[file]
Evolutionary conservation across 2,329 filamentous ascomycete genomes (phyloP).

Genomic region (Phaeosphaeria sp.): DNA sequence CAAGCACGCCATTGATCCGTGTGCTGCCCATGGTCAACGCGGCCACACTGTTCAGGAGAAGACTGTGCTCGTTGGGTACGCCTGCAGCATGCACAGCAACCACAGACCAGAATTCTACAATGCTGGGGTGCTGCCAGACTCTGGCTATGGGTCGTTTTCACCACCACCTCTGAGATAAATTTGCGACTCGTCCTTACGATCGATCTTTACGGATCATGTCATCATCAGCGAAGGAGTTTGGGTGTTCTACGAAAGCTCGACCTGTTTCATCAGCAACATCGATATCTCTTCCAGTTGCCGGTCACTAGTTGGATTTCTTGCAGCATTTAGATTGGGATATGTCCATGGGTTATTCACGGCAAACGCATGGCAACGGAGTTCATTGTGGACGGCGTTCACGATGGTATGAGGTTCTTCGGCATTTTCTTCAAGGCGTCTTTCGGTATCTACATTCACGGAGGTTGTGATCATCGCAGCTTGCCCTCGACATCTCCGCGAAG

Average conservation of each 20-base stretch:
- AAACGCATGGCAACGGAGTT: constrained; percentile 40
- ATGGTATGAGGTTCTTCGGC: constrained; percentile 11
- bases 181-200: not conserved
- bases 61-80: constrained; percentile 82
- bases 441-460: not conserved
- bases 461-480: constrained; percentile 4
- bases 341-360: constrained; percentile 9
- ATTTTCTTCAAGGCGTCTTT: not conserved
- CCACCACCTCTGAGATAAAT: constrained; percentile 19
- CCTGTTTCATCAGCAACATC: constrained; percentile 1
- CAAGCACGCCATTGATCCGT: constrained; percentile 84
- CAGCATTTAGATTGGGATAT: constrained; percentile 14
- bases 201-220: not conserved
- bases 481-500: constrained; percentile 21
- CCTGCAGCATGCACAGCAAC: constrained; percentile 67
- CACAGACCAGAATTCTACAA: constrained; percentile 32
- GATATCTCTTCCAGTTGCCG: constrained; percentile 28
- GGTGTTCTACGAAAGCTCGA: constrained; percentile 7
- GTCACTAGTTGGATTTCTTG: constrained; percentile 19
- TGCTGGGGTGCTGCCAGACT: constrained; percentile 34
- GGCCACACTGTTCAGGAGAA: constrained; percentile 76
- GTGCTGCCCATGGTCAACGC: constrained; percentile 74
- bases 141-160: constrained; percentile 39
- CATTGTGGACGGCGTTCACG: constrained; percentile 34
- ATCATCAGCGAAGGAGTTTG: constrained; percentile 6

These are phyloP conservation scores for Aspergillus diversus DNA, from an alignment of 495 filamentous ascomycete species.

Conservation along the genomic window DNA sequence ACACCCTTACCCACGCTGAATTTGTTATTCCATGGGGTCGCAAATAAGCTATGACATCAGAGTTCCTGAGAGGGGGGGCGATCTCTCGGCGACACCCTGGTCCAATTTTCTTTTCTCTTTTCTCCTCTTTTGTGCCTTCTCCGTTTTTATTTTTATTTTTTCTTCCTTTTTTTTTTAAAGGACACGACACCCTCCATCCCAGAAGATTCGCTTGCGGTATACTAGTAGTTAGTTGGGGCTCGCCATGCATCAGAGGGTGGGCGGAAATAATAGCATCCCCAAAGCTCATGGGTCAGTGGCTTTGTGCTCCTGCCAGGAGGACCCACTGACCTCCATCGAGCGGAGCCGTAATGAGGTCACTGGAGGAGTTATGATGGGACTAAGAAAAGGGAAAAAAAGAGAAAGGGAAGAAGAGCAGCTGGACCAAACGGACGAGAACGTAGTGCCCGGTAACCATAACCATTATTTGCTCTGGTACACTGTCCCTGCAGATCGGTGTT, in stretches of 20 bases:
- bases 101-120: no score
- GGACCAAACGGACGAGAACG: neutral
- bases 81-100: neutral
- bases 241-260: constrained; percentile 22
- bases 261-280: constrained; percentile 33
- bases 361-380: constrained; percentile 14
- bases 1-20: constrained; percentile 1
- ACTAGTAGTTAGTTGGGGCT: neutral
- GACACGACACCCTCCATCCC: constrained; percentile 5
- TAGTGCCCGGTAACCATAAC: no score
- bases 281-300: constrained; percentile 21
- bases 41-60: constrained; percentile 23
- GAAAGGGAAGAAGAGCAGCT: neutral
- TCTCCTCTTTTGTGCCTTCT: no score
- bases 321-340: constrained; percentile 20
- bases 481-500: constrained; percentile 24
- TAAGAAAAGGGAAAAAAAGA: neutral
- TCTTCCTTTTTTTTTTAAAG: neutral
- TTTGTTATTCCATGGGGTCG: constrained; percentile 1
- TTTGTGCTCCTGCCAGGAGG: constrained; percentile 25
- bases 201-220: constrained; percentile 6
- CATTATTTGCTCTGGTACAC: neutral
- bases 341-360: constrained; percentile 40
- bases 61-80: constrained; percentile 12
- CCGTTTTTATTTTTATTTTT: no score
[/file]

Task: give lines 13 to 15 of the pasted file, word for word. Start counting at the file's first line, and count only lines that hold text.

- CCTGTTTCATCAGCAACATC: constrained; percentile 1
- CAAGCACGCCATTGATCCGT: constrained; percentile 84
- CAGCATTTAGATTGGGATAT: constrained; percentile 14